SECTION 301 – Additional China Duty Status

Arguments, Motions Scheduled for Section 301 Tariff Lawsuit

Oral Argument Scheduled. On Thursday, June 17, the U.S. Court of International Trade (CIT) will hold an oral argument on plaintiffs’ motion for a preliminary injunction. The motion seeks to suspend the liquidation on entries involving the Section 301 duties challenged in the court cases.

The government filed a memorandum opposing the motion and plaintiffs have asked to court to permit the filing of a reply to that opposition. The government stated it would defer to the court on whether to accept a reply. Because most court precedent supports the fact that an Office of the U.S. Trade Representative (USTR)-directed function, e.g., Section 301 tariffs, where Customs and Border Protection (CBP) performs a ministerial role, e.g., collecting but not deciding whether to collect duties, is not a protestable decision, many practitioners had advised that protests were unnecessary to preserve Section 301 claims.  However, recent activity in the case concerning the suspension of liquidation shows that even this threshold issue is not an entirely settled one.

Motion for Judgment or Dismissal Filed. On June 1, 2021, the government filed motions to dismiss and alternatively for judgment on the agency Record. The deadline for the response is Aug. 2 and the Section 301 Steering Committee is actively and collaboratively preparing that response.

Much of the government’s argument claimed that based upon its discretionary authority, the trade community’s case must not prevail, i.e., the administration was following the law. On the other hand, it can be argued that the relevant statutory Section 307 limits modification authority to narrow parameters that the president exceeded. Other considerations include the CIT’s authority to review the president’s actions and the claim that the presidential actions broke through the procedural guardrails and exceeded his authority in promulgating tariffs on goods included on Lists 3 & 4.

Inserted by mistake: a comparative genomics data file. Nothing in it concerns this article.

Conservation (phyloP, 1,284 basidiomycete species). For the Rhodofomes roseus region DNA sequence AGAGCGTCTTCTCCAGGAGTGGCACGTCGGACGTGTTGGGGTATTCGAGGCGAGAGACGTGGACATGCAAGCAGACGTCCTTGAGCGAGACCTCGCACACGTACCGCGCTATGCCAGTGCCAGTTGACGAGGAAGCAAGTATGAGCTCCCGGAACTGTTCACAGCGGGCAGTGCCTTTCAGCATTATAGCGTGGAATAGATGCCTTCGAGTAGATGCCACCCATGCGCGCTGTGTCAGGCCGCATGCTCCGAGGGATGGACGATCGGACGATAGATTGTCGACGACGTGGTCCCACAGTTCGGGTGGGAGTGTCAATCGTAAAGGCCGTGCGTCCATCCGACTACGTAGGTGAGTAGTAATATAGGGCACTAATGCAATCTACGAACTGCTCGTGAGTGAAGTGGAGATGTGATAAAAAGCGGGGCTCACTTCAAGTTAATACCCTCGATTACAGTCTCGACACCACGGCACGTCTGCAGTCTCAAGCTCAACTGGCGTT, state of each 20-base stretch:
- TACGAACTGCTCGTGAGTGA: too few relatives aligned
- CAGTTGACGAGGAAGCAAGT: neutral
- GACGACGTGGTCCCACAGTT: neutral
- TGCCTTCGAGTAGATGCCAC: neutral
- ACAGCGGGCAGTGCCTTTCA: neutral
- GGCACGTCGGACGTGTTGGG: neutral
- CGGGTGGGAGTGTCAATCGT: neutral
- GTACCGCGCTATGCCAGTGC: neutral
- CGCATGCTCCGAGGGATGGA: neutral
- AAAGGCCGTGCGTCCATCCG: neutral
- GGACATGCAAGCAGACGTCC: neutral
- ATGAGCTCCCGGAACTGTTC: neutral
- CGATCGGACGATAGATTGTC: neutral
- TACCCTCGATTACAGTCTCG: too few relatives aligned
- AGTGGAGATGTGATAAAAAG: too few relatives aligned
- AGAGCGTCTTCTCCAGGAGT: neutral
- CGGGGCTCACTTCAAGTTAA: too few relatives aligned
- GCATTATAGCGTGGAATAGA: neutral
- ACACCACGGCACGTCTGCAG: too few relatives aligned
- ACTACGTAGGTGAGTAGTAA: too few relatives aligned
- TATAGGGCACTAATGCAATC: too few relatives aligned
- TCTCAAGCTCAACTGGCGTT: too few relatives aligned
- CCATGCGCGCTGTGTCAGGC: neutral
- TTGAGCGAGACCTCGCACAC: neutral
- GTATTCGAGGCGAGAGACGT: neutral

Letter to Biden. On a separate front, a group of importers independently sent a letter to the Biden administration asking to settle the case for the good of the country and alleviate the economic and social harms the tariffs have caused to the U.S. economy.

NCBFAA Customs Counsel Lenny Feldman provides that the government’s motions were expected and their substance was anticipated. The court’s decision on the preliminary injunction following the oral argument should provide some clarity as to whether protests may be required to preserve Section 301 claims.

The publication and authorship of this document is the National Customs Brokers and Forwards Association of America (NCBFAA).

Comments are closed.